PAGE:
VoteWater endorses Charlie Crist for Governor

The nonpartisan clean-water group VoteWater has endorsed Democrat Charlie Crist for Florida Governor.

Gil Smart, VoteWater Executive Director, said Crist’s support for acquiring more land south of Lake Okeechobee, his call to adopt all the recommendations of the state’s Blue-Green Algae and Harmful Algal Bloom/Red Tide task forces and Crist’s willingness to sign VoteWater’s “No Big Sugar Money” pledge were key factors in the decision.

Another factor: Gov. Ron DeSantis’s “Friends of Ron DeSantis” campaign committee has gotten more than $2 million in contributions from political action committees backed by Florida’s environmentally damaging sugar industry.

“I’m thrilled to earn the endorsement of VoteWater as we fight to protect Florida’s water and environment for generations to come,” said Crist. “I’m proud to reject the same Big Sugar money that pollutes DeSantis’ campaign. Ron has forgotten that clean water is inextricably linked to Florida’s environment, economy, and way of life. As your next governor, I will always work to keep Florida’s water clean and the economy strong. That includes finishing the job we started on the missing link for Everglades restoration: acquiring sugar land and sending Lake Okeechobee water south.”

Crist’s endorsement and others will be included in VoteWater’s 2022 General Election Voter Guide, to be released online next week at

VoteWater, formerly, has endorsed both Democrats and Republicans — including DeSantis in his 2018 primary run against Adam Putnam.

But while DeSantis has helped steer record funding to Everglades restoration projects, additional land is needed to store, treat and move water south from Lake Okeechobee to the Everglades — and end, not just reduce, harmful discharges to the St. Lucie and Caloosahatchee estuaries.

Crist has advocated reviving a deal he struck during his previous tenure as governor to buy more than 100,000 acres of sugar fields south of Lake Okeechobee.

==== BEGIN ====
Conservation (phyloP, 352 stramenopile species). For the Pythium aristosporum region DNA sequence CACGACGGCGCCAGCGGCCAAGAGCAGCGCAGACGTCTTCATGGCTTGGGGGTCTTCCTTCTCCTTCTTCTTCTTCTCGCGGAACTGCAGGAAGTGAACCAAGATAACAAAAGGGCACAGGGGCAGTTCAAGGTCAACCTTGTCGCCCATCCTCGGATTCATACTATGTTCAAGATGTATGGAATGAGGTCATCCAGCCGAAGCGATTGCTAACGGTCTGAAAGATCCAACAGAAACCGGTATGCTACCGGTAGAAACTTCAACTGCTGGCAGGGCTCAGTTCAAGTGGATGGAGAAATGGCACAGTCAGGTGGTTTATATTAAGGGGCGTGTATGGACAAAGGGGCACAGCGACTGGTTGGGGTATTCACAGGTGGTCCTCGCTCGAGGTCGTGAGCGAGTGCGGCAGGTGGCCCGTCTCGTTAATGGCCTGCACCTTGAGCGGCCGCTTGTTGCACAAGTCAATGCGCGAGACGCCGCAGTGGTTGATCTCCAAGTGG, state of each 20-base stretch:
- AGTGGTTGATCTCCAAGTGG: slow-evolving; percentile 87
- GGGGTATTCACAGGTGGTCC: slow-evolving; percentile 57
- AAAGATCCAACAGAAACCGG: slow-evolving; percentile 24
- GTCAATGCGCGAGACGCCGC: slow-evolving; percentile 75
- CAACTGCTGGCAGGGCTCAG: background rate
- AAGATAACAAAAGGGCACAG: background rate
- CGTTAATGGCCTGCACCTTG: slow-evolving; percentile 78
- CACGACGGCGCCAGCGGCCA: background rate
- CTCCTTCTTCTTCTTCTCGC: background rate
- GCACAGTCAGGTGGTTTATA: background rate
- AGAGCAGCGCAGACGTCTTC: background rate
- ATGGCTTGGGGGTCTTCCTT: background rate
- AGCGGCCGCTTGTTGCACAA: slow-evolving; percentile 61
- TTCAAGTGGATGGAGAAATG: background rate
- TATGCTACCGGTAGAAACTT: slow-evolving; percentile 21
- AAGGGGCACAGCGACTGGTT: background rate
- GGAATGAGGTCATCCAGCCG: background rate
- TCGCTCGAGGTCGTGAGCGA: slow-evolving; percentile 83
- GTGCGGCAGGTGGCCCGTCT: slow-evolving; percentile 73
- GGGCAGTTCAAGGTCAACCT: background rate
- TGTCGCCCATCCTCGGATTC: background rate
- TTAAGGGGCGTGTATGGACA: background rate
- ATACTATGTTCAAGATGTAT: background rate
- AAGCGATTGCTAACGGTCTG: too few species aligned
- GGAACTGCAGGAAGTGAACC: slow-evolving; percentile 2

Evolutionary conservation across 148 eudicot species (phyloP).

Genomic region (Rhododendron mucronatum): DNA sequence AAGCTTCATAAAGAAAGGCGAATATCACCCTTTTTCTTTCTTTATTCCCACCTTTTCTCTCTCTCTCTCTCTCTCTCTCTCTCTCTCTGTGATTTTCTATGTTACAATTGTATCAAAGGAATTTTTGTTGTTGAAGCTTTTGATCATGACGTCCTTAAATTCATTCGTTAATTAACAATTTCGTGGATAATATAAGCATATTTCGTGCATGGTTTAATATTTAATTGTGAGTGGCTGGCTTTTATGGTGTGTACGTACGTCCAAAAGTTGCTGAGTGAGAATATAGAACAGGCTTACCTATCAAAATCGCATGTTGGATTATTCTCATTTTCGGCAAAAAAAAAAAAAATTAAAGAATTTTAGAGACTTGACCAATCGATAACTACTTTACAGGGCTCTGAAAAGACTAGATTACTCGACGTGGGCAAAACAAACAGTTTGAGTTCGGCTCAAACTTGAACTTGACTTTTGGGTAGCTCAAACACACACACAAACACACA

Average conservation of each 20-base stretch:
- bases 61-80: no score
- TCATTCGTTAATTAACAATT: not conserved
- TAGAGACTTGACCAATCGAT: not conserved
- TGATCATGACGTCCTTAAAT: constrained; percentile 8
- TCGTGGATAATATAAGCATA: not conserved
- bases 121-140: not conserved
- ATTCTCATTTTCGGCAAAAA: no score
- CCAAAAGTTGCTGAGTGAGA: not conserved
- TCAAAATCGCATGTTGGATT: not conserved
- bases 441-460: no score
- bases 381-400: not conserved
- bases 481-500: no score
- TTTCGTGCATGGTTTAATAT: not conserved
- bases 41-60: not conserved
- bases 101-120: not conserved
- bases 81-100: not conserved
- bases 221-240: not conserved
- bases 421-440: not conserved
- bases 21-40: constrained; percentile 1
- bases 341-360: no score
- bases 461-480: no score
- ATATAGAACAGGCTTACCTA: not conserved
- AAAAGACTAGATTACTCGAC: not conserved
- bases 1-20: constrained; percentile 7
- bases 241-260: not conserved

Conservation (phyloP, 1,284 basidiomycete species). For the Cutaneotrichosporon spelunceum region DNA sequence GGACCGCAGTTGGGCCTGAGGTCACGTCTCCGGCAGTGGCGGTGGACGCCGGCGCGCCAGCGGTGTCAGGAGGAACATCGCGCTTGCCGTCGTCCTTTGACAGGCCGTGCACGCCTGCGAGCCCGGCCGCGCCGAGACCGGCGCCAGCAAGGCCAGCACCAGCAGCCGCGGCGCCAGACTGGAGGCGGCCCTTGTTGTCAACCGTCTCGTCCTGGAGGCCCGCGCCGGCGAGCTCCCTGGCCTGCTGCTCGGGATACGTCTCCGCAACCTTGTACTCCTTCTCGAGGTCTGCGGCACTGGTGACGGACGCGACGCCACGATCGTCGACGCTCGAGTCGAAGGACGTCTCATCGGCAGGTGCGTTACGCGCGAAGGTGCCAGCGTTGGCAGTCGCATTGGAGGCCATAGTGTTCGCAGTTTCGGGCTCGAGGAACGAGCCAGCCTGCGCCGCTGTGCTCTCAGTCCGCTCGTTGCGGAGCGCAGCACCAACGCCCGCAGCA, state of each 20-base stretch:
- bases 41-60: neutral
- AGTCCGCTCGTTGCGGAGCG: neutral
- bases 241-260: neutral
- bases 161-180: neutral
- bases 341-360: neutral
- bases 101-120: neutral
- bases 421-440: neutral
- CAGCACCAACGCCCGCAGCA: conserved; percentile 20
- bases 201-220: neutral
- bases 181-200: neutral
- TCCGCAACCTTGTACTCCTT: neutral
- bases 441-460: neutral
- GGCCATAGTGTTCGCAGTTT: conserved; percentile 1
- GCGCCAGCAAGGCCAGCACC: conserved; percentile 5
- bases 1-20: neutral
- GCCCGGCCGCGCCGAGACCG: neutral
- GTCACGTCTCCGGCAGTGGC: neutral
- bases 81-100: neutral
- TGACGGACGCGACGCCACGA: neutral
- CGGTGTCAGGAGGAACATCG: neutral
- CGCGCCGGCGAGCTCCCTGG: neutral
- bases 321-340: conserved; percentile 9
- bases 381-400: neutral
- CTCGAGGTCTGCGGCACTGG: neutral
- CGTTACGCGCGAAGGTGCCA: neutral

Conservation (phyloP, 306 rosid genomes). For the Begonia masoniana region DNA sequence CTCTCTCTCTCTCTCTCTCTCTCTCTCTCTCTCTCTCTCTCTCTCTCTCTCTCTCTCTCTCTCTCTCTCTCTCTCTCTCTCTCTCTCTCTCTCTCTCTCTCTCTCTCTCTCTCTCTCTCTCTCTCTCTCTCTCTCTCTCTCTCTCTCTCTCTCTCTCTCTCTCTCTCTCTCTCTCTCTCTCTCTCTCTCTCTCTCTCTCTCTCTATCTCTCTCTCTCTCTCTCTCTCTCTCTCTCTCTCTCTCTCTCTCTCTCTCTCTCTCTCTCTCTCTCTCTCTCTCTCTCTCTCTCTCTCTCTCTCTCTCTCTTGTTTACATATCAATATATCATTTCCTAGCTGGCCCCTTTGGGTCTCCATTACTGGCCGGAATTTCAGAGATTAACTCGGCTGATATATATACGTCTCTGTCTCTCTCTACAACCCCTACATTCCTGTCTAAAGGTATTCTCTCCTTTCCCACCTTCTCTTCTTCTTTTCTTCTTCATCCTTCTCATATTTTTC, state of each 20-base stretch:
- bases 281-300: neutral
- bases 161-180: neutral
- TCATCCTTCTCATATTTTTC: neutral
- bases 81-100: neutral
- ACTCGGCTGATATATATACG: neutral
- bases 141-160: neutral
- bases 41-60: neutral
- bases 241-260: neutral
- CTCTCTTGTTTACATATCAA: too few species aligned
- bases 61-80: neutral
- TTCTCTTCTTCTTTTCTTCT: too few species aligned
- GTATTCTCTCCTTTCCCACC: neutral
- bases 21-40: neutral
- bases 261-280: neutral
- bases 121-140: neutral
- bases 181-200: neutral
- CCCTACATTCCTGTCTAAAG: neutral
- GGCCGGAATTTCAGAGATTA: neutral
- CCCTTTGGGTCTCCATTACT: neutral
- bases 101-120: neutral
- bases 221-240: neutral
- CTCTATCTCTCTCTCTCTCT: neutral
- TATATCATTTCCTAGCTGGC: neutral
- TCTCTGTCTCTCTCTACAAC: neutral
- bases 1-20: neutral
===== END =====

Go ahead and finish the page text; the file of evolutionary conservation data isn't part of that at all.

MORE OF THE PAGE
“There seems to be this idea that once we’ve completed the EAA Reservoir and other projects in the pipeline, the problem of Lake O discharges will be solved,” said Smart. “But that’s not true, we need more land for water storage and treatment, and Charlie Crist is the only candidate talking about that.”

On the problem of harmful algal blooms, Smart noted that a recent review by a coalition of Florida environmental groups including VoteWater found that just 13% of the Blue-Green Algae Task Force’s recommendations have been adopted.

“Florida convened some of its best scientific minds to tackle the problem, then ignored most of their recommendations,” said Smart. “Charlie Crist is the only gubernatorial candidate talking about adopting all the recommendations to prevent another algae crisis.”
Crist completed VoteWater’s Voting Guide survey, while DeSantis has not yet done so. Crist has signed the group’s “No Big Sugar Money” pledge, which seeks to end the influence of Big Sugar money in politics; DeSantis has not.

Florida campaign finance records show the DeSantis campaign has gotten at least $2.1 million in donations this cycle from PACs which receive significant funding from the sugar industry, including $505,000 from the Florida Prosperity Fund, $400,000 from the Voice of Florida Business PAC, $345,000 from the Associated Industries of Florida PAC and others.

The Crist endorsement is the third this cycle for VoteWater, which last week endorsed incumbent Republican Congressman Brian Mast in Florida’s 21st District, and Lindsay Cross, Democratic candidate for Florida House District 60.

VoteWater’s 2022 Voter Guide will rank and, in some cases, endorse candidates at the federal, state, and county commission levels in Brevard, Indian River, St. Lucie, Martin, Palm Beach, Broward, Miami-Dade, Monroe, Collier, Lee, Charlotte, Sarasota, Manatee, Hillsborough and Pinellas counties.

VoteWater staff and volunteers utilized a variety of methods to determine the rankings, including questionnaires, campaign finance data, voting records and public statements on water/environmental issues. The guides will be available at